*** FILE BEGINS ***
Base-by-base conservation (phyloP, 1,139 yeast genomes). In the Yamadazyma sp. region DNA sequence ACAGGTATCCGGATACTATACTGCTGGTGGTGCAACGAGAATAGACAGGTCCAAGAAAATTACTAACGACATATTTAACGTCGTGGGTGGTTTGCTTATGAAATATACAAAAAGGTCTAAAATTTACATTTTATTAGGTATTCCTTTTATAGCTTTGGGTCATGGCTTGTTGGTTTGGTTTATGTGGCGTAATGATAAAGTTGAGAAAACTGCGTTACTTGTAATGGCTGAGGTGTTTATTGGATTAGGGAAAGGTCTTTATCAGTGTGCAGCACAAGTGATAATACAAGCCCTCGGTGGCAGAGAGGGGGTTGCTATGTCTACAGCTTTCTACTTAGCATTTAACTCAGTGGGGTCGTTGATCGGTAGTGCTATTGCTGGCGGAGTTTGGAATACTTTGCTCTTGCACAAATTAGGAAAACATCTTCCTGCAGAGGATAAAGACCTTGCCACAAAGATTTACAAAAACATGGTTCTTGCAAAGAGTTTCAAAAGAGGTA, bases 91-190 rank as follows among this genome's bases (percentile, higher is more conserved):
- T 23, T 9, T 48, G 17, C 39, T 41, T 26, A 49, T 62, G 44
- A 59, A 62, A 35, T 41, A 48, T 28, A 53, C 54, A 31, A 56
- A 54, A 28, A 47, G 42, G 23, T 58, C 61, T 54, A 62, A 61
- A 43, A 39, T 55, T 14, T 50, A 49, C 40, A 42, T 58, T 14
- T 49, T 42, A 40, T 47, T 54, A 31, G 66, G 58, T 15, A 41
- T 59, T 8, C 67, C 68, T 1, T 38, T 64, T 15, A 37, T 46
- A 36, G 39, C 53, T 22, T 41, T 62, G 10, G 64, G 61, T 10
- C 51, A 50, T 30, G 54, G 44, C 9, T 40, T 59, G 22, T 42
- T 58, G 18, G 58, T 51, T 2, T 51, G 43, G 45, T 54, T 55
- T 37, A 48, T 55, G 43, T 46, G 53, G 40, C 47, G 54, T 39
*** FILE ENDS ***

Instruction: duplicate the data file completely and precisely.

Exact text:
Base-by-base conservation (phyloP, 1,139 yeast genomes). In the Yamadazyma sp. region DNA sequence ACAGGTATCCGGATACTATACTGCTGGTGGTGCAACGAGAATAGACAGGTCCAAGAAAATTACTAACGACATATTTAACGTCGTGGGTGGTTTGCTTATGAAATATACAAAAAGGTCTAAAATTTACATTTTATTAGGTATTCCTTTTATAGCTTTGGGTCATGGCTTGTTGGTTTGGTTTATGTGGCGTAATGATAAAGTTGAGAAAACTGCGTTACTTGTAATGGCTGAGGTGTTTATTGGATTAGGGAAAGGTCTTTATCAGTGTGCAGCACAAGTGATAATACAAGCCCTCGGTGGCAGAGAGGGGGTTGCTATGTCTACAGCTTTCTACTTAGCATTTAACTCAGTGGGGTCGTTGATCGGTAGTGCTATTGCTGGCGGAGTTTGGAATACTTTGCTCTTGCACAAATTAGGAAAACATCTTCCTGCAGAGGATAAAGACCTTGCCACAAAGATTTACAAAAACATGGTTCTTGCAAAGAGTTTCAAAAGAGGTA, bases 91-190 rank as follows among this genome's bases (percentile, higher is more conserved):
- T 23, T 9, T 48, G 17, C 39, T 41, T 26, A 49, T 62, G 44
- A 59, A 62, A 35, T 41, A 48, T 28, A 53, C 54, A 31, A 56
- A 54, A 28, A 47, G 42, G 23, T 58, C 61, T 54, A 62, A 61
- A 43, A 39, T 55, T 14, T 50, A 49, C 40, A 42, T 58, T 14
- T 49, T 42, A 40, T 47, T 54, A 31, G 66, G 58, T 15, A 41
- T 59, T 8, C 67, C 68, T 1, T 38, T 64, T 15, A 37, T 46
- A 36, G 39, C 53, T 22, T 41, T 62, G 10, G 64, G 61, T 10
- C 51, A 50, T 30, G 54, G 44, C 9, T 40, T 59, G 22, T 42
- T 58, G 18, G 58, T 51, T 2, T 51, G 43, G 45, T 54, T 55
- T 37, A 48, T 55, G 43, T 46, G 53, G 40, C 47, G 54, T 39